The savings rate is down because people spent holdings before the first sales-tax increase.
We expect the Japanese leadership to have now seen the light and to not follow through with the highly ill-advised second tax-increase.
The oil-price is two-sided in a big way for Japan. Lower prices are good because Japan is a huge importer but are bad because it’s deflationary where Japan needs to break out of its ZLB trap.
Frankly, they should just raise their minimum wage to $22 (doubling it) and open up to immigration to fill positions.
Japanese drew down savings for the first time on record while wages adjusted for inflation dropped the most in almost five years, highlighting challenges for Prime Minister Shinzo Abe as he tries to revive the world’s third-largest economy.
⇧ China Has Overtaken the U.S. as the World’s Largest Economy | Vanity Fair
Joseph E. Stiglitz raises hugely important issues concerning the US and China. We add some of our own below the following excerpts from his article:
Rather than creating a global reserve currency, which would have contributed so much to worldwide economic stability—as John Maynard Keynes had rightly argued—the U.S. put its own short-term self-interest first, foolishly thinking it would gain by having the dollar become the world’s reserve currency. The dollar’s status is a mixed blessing: it enables the U.S. to borrow at a low interest rate, as others demand dollars to put into their reserves, but at the same time the value of the dollar rises (above what it otherwise would have been), creating or exacerbating a trade deficit and weakening the economy.
…when China, together with France and other countries—supported by an International Commission of Experts appointed by the president of the U.N., which I chaired—suggested that we finish the work that Keynes had started at Bretton Woods, by creating an international reserve currency, the U.S. blocked the effort.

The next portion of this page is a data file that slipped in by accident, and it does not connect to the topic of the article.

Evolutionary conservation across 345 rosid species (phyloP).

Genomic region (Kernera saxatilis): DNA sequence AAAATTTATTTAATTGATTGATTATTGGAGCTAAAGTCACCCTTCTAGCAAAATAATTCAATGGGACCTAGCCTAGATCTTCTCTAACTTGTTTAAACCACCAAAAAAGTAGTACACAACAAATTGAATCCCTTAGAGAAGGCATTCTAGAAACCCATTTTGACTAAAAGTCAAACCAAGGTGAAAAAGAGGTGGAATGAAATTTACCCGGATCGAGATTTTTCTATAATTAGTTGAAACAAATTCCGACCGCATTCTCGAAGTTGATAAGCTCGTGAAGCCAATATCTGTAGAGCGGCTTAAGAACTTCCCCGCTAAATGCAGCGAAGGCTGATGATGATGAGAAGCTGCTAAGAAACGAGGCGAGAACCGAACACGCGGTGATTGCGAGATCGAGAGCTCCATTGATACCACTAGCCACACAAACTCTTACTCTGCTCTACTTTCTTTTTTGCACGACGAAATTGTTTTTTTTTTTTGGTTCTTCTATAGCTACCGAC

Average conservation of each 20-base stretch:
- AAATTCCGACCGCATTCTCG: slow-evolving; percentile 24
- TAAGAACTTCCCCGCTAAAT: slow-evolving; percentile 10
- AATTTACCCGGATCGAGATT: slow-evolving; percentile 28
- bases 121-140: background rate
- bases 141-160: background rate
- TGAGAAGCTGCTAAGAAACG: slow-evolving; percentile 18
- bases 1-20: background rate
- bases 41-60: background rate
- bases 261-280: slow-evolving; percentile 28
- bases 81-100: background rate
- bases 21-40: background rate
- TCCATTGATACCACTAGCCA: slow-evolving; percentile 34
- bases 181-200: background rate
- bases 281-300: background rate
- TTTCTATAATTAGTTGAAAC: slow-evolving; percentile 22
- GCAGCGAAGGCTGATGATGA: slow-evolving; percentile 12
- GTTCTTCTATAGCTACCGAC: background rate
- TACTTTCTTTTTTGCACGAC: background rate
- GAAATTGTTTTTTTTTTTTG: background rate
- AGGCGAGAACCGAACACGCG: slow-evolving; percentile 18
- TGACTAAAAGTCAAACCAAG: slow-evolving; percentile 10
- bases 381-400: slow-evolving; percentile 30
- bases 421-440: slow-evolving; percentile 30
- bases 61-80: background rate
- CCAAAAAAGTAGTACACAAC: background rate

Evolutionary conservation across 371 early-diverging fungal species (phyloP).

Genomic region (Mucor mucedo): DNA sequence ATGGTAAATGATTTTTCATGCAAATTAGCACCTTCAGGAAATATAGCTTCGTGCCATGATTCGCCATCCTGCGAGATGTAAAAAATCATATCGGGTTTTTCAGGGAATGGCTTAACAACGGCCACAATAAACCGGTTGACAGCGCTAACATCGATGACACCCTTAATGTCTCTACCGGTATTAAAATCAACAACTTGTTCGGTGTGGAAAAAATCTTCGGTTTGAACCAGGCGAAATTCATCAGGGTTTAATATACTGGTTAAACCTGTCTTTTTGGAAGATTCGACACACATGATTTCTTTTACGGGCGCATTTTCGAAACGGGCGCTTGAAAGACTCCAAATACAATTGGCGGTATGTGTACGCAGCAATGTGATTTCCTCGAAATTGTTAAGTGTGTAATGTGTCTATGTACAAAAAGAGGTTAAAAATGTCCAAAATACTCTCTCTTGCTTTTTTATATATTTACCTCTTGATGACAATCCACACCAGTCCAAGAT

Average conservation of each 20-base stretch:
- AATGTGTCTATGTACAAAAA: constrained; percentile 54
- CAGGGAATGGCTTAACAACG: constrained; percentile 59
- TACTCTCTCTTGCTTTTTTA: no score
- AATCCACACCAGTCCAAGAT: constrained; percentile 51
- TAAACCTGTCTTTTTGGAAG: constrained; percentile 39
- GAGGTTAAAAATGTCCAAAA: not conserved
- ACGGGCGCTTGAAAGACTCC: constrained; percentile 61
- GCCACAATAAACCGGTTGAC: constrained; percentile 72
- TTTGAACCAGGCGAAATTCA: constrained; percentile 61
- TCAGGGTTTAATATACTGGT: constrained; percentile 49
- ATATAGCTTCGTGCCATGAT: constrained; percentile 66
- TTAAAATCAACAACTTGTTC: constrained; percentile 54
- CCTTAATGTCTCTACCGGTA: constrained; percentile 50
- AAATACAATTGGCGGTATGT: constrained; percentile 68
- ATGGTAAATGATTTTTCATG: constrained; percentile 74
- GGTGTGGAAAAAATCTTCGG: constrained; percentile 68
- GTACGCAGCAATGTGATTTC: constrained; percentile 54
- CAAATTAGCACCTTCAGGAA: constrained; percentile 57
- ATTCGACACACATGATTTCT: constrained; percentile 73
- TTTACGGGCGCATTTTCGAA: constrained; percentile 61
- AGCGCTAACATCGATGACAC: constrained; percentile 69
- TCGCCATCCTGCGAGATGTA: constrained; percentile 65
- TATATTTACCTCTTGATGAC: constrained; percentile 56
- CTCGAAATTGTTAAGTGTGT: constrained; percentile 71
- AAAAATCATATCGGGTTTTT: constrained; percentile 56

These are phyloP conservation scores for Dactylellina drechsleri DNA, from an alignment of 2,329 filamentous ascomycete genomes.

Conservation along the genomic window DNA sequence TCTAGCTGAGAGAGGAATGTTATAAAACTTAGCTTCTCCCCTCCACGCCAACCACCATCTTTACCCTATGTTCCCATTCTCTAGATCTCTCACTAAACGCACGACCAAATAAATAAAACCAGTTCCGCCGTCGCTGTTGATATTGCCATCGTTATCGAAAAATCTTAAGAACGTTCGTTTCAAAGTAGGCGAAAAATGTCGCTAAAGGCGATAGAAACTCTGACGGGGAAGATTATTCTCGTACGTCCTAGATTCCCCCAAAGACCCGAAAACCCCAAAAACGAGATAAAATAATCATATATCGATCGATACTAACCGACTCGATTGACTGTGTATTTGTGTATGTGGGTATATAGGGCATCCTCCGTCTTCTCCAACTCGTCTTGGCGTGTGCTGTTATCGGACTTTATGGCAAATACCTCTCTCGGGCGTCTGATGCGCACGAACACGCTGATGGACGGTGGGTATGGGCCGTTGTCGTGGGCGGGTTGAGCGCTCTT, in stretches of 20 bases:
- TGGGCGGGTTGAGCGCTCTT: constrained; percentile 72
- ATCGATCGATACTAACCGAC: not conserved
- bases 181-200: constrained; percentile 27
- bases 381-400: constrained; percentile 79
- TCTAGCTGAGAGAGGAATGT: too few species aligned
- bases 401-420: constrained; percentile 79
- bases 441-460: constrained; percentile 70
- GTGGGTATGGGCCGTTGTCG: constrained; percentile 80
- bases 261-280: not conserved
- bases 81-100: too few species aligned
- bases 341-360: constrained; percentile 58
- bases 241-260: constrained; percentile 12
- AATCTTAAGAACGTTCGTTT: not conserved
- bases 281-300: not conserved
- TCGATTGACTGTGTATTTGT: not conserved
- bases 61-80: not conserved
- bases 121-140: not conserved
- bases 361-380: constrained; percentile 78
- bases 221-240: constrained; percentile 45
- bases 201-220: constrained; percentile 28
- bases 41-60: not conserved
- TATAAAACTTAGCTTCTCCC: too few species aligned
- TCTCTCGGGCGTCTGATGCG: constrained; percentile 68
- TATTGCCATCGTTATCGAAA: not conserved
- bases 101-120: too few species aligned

…the most important thing America can do to maintain the value of its soft power is to address its own systemic deficiencies—economic and political practices that are corrupt, to put the matter baldly, and skewed toward the rich and powerful.
A new global political and economic order is emerging, the result of new economic realities. We cannot change these economic realities. But if we respond to them in the wrong way, we risk a backlash that will result in either a dysfunctional global system or a global order that is distinctly not what we would have wanted.
Of course, there’s no guarantee that China won’t crash hard. There’s also no guarantee that the US won’t start a war against China before China can become militarily invincible for a while.
China has made some new friends around the world, but it has also made enemies again of the nations geographically closest to it .
China was a self-limited empire demanding only tribute. Today, China is seen as moving well beyond its traditional borders.
China is also in a race to set up economic, financial, and trading systems with other nations before the US can bottle up China. It’s making fast progress because there are so many nations that fear the US will target them (as the US has targeted Russia for example). In fact, the US has been driving China and Russia closer together.
⇧ Demand for Office Space Heats Up as FIRE Sectors Recover | Office content from National Real Estate Investor
Pete Culliney, director of research at Colliers, says office markets that cater to the FIRE sectors hit nearly 7 million sq. ft. of absorption in the third quarter, almost matching the 8 million sq. ft. of absorption in markets that primarily service the intellectual capital, energy and education sectors.
⇧ Unlocking ASEAN’s Potential by Kishore Mahbubani and Fraser Thompson – Project Syndicate
Kishore Mahbubani and Fraser Thompson:
Taken together, the group’s members — Brunei, Cambodia, Indonesia, Laos, Malaysia, Myanmar, the Philippines, Singapore, Thailand, and Vietnam — would comprise the world’s seventh-largest economy. Moreover, ASEAN’s international trade has almost tripled over the last decade. And foreign-direct investment has been flowing into the region, with multinationals hoping to capitalize on its rapidly expanding middle class and strategic location at the intersection of China, Japan, and India.